On the path of Cathar shepherds


Yesterday we walked through Montaillou.  It might seem a tiny and unremarkable village now, but it’s the place that’s maybe done most to contribute to our understanding of turn-of-the-14th century village life in the Languedoc when religious strife between the Catholics and the Cathars was at its height.  This is a big subject: it deserves more than passing mention: a future blog maybe.

I’d read le Roy Ladurie’s book on Montaillou more than 30 years ago,and never dreamed that I might one day live in what the tourist offices are pleased to call ‘Cathar Country’.  So it was the shepherds of Montaillou I was thinking of as we began our Sunday walk.  They would come to the annual fair at Laroque d’Olmes, a good 40 km from where they lived.  They would drive their flocks long distances for good pasture, and as national boundaries meant little in these mountain zones, their fellow shepherds whom they met in their travels would sometimes be Spanish.

Blossom and snow

We too were climbing out of Montaillou.  The paths seemed unchanged through the centuries – short springy turf with early spring flowers pushing through. Pale pink and white blossoms busting open.  Narrow streams cutting deep channels through the turf.  Thick forest climbing the slopes.  Patches of snow made the going a bit tough from time to time.  It was warm and sunny, the slopes were steep and sometimes hard-going

Those peaks appear

Then suddenly…suddenly, and so unexpectedly, we reached the top of our first climb.  Around us, to east, south and west were the snow-covered peaks of the Pyrenees, glistening white against the blue sky.  Above us, skylarks called and swooped.  Later, Danielle remarked that she felt as if at that moment she’d received a special gift: that perfect view, the clean clear air, the singing birds which were the only sounds.  She voiced, I think, what we all felt.

A few of those unending peaks
We keep walking
More distant peaks

We hadn’t reached our highest point: we climbed onwards, always with those snow capped mountains at our side.  And then we were on top: handy rocks provided seats and shelves and we unwrapped and shared our lunches, lingering in the sun, drinking in the views for well over an hour.

Picnic spot

The afternoon walk begins

Soon after lunch, we turned our back on the snowy mountains.  As we faced the hotter, drier Pyrénées Orientales, the equally high peaks there weren’t covered in white.  Our path was downwards now, and soon we had to pass the ski station above Camurac.  Built long after those years when snow could be relied upon throughout the winter, it was an area of scalped earth, snow machines and all-but-redundant chair lifts.  My Montaillou shepherds certainly wouldn’t have recognised it.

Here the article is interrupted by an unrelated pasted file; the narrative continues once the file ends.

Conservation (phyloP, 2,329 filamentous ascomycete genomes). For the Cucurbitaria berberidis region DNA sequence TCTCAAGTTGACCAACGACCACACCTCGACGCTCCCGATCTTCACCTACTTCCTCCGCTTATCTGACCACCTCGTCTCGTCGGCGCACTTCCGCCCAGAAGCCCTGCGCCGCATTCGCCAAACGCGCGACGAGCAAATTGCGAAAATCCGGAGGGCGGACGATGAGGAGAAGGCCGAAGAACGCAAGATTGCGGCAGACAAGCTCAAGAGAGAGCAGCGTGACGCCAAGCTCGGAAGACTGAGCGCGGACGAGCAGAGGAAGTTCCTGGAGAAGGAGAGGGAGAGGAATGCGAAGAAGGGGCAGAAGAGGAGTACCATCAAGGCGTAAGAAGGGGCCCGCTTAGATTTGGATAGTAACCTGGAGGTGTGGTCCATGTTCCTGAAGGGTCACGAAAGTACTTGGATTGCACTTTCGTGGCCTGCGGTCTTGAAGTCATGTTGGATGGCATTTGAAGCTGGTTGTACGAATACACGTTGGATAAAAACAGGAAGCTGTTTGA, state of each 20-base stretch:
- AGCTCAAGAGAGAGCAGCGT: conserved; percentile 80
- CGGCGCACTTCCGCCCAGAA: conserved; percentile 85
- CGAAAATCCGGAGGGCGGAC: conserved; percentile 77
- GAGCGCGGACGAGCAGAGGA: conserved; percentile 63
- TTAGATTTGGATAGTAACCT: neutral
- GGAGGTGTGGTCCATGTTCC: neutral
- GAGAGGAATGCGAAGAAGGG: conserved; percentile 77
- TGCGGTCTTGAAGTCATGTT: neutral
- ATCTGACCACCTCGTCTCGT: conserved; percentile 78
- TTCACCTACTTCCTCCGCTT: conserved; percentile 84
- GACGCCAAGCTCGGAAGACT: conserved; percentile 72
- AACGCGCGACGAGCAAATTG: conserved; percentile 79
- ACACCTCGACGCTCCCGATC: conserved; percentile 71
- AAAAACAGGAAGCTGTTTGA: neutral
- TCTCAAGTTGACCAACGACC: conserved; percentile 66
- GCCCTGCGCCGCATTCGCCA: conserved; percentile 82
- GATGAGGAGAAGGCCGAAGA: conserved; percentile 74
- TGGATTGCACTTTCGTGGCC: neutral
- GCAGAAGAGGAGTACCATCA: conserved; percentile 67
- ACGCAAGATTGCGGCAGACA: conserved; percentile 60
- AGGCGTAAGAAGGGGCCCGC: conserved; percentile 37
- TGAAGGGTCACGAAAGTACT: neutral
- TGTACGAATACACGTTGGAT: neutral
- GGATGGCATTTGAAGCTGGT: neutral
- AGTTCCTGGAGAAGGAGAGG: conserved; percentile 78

The walk draws to a close

But then it was forested paths again, open pasture and spring flowers.  We finished the walk passing a collection of horses, Thelwell style ponies, and appropriately for Palm Sunday, a couple of friendly donkeys.  A good day.

Author: margaret21

I'm retired and living in North Yorkshire, where I walk as often as I can, write, volunteer, and travel as often as I can.

5 thoughts on “On the path of Cathar shepherds”

  1. The Yellow Cross by Rene Weiss is a wonderful book to bring life to the people in the Montaillou story…he even explores the area and discovers the route that had been taken in one account. He also speaks of the moving experience of reading and touching an account of their life (testimony) in the BN in Paris…
    I’ve only visited the area (usually a couple weeks vacation every year over a 10 year period) but I still feel so strongly connected–and do so enjoy your writings. Friends had asked me why I kept going to the same place when I could go almost anywhere in Europe–so much more to see. I told them about spending one New Years in Paris and being rather unhappy–would have been willing to abandon the apartment I rented, brave the bad weather–if only there were a direct flight to Carcassonne or an affordable one to Toulouse.
    My last trip (lost my job) I knew I wouldn’t be able to return so revisted so many places and drove around part of France as well (enjoyable, but not the South)…anywhere else I was just another visitor, another tourist–in Aude & Ariege, I felt that I was home. I have friends there still so if I ever hit the lottery I shall tell them to start looking for a house for me–(one must have dreams…).
    I’m glad someone like you does live there, and writes about it…thanks so much for sharing.


    1. Thanks Lynda. Yes, it IS a special place, for very many reasons, so I hope you’ll be able to have the opportunity to come back, and maybe enjoy continuing your explorations for extended periods. Good luck!


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